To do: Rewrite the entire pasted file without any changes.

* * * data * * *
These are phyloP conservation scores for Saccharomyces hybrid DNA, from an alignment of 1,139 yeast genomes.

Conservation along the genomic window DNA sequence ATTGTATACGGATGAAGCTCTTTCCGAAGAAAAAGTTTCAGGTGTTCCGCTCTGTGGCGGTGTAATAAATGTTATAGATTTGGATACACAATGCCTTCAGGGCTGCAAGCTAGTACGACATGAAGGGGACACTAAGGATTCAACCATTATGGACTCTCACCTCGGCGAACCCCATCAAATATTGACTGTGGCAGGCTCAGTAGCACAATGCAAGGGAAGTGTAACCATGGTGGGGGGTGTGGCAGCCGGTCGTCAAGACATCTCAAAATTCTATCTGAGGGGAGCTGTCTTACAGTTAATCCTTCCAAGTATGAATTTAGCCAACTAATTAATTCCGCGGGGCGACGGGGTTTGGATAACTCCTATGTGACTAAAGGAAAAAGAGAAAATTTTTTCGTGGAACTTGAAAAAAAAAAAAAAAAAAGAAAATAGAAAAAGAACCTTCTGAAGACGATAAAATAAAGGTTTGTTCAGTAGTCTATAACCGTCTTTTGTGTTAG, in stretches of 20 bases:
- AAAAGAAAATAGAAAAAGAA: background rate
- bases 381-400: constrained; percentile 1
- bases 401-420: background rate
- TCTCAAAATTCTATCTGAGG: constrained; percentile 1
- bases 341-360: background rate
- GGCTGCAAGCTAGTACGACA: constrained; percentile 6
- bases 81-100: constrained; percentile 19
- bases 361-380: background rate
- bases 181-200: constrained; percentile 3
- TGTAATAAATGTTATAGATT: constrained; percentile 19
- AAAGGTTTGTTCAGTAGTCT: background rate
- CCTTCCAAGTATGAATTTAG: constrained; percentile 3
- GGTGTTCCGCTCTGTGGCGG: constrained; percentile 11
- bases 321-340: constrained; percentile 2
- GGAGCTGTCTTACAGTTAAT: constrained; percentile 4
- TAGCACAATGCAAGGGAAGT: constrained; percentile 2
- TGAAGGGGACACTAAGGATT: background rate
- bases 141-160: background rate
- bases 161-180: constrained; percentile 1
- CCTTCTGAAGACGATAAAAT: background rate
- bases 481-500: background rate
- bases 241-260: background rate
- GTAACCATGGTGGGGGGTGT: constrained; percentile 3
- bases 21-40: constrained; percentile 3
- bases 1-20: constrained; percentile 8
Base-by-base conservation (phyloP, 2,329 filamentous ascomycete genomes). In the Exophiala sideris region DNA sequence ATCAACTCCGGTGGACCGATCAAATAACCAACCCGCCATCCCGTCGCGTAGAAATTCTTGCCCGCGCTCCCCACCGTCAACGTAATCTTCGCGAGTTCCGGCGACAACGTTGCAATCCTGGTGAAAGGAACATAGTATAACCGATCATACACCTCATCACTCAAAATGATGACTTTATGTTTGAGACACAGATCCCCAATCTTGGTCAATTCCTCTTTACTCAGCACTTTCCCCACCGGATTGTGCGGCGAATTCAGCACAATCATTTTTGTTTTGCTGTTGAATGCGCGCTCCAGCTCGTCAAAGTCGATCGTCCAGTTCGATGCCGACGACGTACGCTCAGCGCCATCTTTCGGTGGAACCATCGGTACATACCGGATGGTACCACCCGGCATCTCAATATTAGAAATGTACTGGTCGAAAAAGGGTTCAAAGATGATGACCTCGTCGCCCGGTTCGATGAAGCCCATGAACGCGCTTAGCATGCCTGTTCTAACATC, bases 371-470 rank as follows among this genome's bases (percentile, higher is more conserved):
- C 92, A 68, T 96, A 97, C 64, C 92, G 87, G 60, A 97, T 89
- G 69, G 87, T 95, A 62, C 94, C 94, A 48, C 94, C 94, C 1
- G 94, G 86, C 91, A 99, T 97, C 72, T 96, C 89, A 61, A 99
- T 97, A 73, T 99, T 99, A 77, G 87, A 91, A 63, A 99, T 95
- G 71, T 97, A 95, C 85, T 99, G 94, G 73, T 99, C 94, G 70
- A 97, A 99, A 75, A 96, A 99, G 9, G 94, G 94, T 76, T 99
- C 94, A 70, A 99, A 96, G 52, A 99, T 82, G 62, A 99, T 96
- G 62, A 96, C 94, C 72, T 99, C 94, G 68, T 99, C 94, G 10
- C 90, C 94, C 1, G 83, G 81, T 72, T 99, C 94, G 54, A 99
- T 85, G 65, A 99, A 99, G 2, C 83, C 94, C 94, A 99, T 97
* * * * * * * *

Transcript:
These are phyloP conservation scores for Saccharomyces hybrid DNA, from an alignment of 1,139 yeast genomes.

Conservation along the genomic window DNA sequence ATTGTATACGGATGAAGCTCTTTCCGAAGAAAAAGTTTCAGGTGTTCCGCTCTGTGGCGGTGTAATAAATGTTATAGATTTGGATACACAATGCCTTCAGGGCTGCAAGCTAGTACGACATGAAGGGGACACTAAGGATTCAACCATTATGGACTCTCACCTCGGCGAACCCCATCAAATATTGACTGTGGCAGGCTCAGTAGCACAATGCAAGGGAAGTGTAACCATGGTGGGGGGTGTGGCAGCCGGTCGTCAAGACATCTCAAAATTCTATCTGAGGGGAGCTGTCTTACAGTTAATCCTTCCAAGTATGAATTTAGCCAACTAATTAATTCCGCGGGGCGACGGGGTTTGGATAACTCCTATGTGACTAAAGGAAAAAGAGAAAATTTTTTCGTGGAACTTGAAAAAAAAAAAAAAAAAAGAAAATAGAAAAAGAACCTTCTGAAGACGATAAAATAAAGGTTTGTTCAGTAGTCTATAACCGTCTTTTGTGTTAG, in stretches of 20 bases:
- AAAAGAAAATAGAAAAAGAA: background rate
- bases 381-400: constrained; percentile 1
- bases 401-420: background rate
- TCTCAAAATTCTATCTGAGG: constrained; percentile 1
- bases 341-360: background rate
- GGCTGCAAGCTAGTACGACA: constrained; percentile 6
- bases 81-100: constrained; percentile 19
- bases 361-380: background rate
- bases 181-200: constrained; percentile 3
- TGTAATAAATGTTATAGATT: constrained; percentile 19
- AAAGGTTTGTTCAGTAGTCT: background rate
- CCTTCCAAGTATGAATTTAG: constrained; percentile 3
- GGTGTTCCGCTCTGTGGCGG: constrained; percentile 11
- bases 321-340: constrained; percentile 2
- GGAGCTGTCTTACAGTTAAT: constrained; percentile 4
- TAGCACAATGCAAGGGAAGT: constrained; percentile 2
- TGAAGGGGACACTAAGGATT: background rate
- bases 141-160: background rate
- bases 161-180: constrained; percentile 1
- CCTTCTGAAGACGATAAAAT: background rate
- bases 481-500: background rate
- bases 241-260: background rate
- GTAACCATGGTGGGGGGTGT: constrained; percentile 3
- bases 21-40: constrained; percentile 3
- bases 1-20: constrained; percentile 8
Base-by-base conservation (phyloP, 2,329 filamentous ascomycete genomes). In the Exophiala sideris region DNA sequence ATCAACTCCGGTGGACCGATCAAATAACCAACCCGCCATCCCGTCGCGTAGAAATTCTTGCCCGCGCTCCCCACCGTCAACGTAATCTTCGCGAGTTCCGGCGACAACGTTGCAATCCTGGTGAAAGGAACATAGTATAACCGATCATACACCTCATCACTCAAAATGATGACTTTATGTTTGAGACACAGATCCCCAATCTTGGTCAATTCCTCTTTACTCAGCACTTTCCCCACCGGATTGTGCGGCGAATTCAGCACAATCATTTTTGTTTTGCTGTTGAATGCGCGCTCCAGCTCGTCAAAGTCGATCGTCCAGTTCGATGCCGACGACGTACGCTCAGCGCCATCTTTCGGTGGAACCATCGGTACATACCGGATGGTACCACCCGGCATCTCAATATTAGAAATGTACTGGTCGAAAAAGGGTTCAAAGATGATGACCTCGTCGCCCGGTTCGATGAAGCCCATGAACGCGCTTAGCATGCCTGTTCTAACATC, bases 371-470 rank as follows among this genome's bases (percentile, higher is more conserved):
- C 92, A 68, T 96, A 97, C 64, C 92, G 87, G 60, A 97, T 89
- G 69, G 87, T 95, A 62, C 94, C 94, A 48, C 94, C 94, C 1
- G 94, G 86, C 91, A 99, T 97, C 72, T 96, C 89, A 61, A 99
- T 97, A 73, T 99, T 99, A 77, G 87, A 91, A 63, A 99, T 95
- G 71, T 97, A 95, C 85, T 99, G 94, G 73, T 99, C 94, G 70
- A 97, A 99, A 75, A 96, A 99, G 9, G 94, G 94, T 76, T 99
- C 94, A 70, A 99, A 96, G 52, A 99, T 82, G 62, A 99, T 96
- G 62, A 96, C 94, C 72, T 99, C 94, G 68, T 99, C 94, G 10
- C 90, C 94, C 1, G 83, G 81, T 72, T 99, C 94, G 54, A 99
- T 85, G 65, A 99, A 99, G 2, C 83, C 94, C 94, A 99, T 97